only assembly when they're forced to. Bummer.

--Andrew


On Fri, 11 Jul 2003 01:24:59 +0100, you wrote:

>>> ><3...9 snipped>
>>10. It is more difficult to explain to 14-year old kids
>
>Now there's a reason for C.  :) <<
>
>I must say, I'm really, really glad that I learned to program embedded 
>processors in assembly language rather than C. 

I tend to agree with this sentiment, but as usual it is really
"to each their own."

>I learned, at the age of around 14, to program the
Z80 in assembly language. I 
>found it very easy, maybe because I had a good teacher, but probably more 
>likely because at  that age, it's easier to take in new concepts. I
struggled 
>for years to get my head round how C could work on microcontrollers and as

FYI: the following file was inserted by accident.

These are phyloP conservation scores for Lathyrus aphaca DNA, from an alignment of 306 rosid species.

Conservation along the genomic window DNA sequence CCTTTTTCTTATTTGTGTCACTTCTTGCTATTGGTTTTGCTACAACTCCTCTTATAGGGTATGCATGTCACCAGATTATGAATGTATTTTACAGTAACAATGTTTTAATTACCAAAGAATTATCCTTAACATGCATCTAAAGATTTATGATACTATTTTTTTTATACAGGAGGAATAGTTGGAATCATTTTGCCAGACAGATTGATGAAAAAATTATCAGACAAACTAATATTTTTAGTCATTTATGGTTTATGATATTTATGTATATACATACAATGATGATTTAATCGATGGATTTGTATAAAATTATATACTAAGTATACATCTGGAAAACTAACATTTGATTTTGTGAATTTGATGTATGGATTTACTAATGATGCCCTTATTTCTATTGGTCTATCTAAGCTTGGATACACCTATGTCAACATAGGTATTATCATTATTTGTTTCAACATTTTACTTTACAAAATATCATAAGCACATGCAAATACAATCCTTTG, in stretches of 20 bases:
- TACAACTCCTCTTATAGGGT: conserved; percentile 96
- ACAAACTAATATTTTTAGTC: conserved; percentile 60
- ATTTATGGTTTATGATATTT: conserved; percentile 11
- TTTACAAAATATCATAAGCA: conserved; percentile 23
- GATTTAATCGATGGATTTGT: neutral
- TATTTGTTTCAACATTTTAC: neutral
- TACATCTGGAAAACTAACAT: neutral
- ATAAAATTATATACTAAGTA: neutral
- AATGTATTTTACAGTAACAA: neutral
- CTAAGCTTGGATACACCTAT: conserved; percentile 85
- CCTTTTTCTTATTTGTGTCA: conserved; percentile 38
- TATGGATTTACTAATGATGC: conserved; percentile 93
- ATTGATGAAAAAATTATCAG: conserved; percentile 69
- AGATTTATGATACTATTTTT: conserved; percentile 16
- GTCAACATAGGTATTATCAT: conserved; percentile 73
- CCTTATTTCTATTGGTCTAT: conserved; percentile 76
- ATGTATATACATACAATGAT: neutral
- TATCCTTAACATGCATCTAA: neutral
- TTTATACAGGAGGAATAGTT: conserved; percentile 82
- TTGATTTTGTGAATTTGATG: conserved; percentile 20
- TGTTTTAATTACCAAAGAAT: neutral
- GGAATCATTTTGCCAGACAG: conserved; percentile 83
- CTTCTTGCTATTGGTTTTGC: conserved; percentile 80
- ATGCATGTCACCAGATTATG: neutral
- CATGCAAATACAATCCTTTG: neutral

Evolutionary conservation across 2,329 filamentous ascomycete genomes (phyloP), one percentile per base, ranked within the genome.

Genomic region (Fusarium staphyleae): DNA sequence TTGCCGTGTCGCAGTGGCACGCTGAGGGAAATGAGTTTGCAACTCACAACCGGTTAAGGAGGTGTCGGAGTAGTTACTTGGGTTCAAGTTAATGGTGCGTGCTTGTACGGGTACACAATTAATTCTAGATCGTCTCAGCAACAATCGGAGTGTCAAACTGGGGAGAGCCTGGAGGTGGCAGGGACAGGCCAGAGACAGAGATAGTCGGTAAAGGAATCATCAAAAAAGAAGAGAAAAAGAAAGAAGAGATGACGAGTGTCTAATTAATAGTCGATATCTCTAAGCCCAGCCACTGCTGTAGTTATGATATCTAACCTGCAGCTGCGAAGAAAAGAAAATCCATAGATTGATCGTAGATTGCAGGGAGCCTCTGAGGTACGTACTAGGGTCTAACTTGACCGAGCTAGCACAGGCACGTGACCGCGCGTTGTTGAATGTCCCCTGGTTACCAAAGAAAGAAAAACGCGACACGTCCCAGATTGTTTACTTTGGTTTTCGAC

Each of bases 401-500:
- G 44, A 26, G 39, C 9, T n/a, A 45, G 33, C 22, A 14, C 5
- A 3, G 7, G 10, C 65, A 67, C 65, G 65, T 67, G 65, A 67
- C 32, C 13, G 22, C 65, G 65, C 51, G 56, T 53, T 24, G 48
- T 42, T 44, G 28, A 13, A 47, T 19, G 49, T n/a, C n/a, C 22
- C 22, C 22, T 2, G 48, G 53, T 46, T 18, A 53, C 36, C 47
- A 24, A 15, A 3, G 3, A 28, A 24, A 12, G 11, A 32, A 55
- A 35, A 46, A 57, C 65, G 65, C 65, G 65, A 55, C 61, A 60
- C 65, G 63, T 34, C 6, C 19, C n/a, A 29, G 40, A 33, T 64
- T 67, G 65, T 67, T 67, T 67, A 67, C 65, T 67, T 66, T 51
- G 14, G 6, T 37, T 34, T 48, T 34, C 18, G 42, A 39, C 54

>often as possible programmed in assembly. 

Hehe.  I was 21 when the Z80 made its debut.

>With that in my I think it's *better* to teach a
fourteen year old to program 
>in assembly language. With an uncluttered mind s/he would be able to take on

>board assembly language with ease - assuming that s/he has the right sort of

>mind to do programming.

I tend to agree with this, too.  It's easier (much, I believe)
to teach an assembly programmer about C than it is to teach a C
programmer about assembly.  More, I think that an embedded
programmer (at least, when embedded isn't including 100's of
millions of transistors) just about cannot ignore knowing about
assembly and is able to get around problems better, knowing it
well.

But I'm sure that this is a moot issue.

>Whether or not C is easier to explain to a fourteen
year old is open to 
>debate, but with the right kind of mind, it's not at all hard to understand 
>it [assembly language] at that age.

I didn't get exposed to programming until I was 16.  And then,
it was first with Bell Labs' Cardiac, a *very* assembly-like
paper computer.  You did all the calculations by hand and moved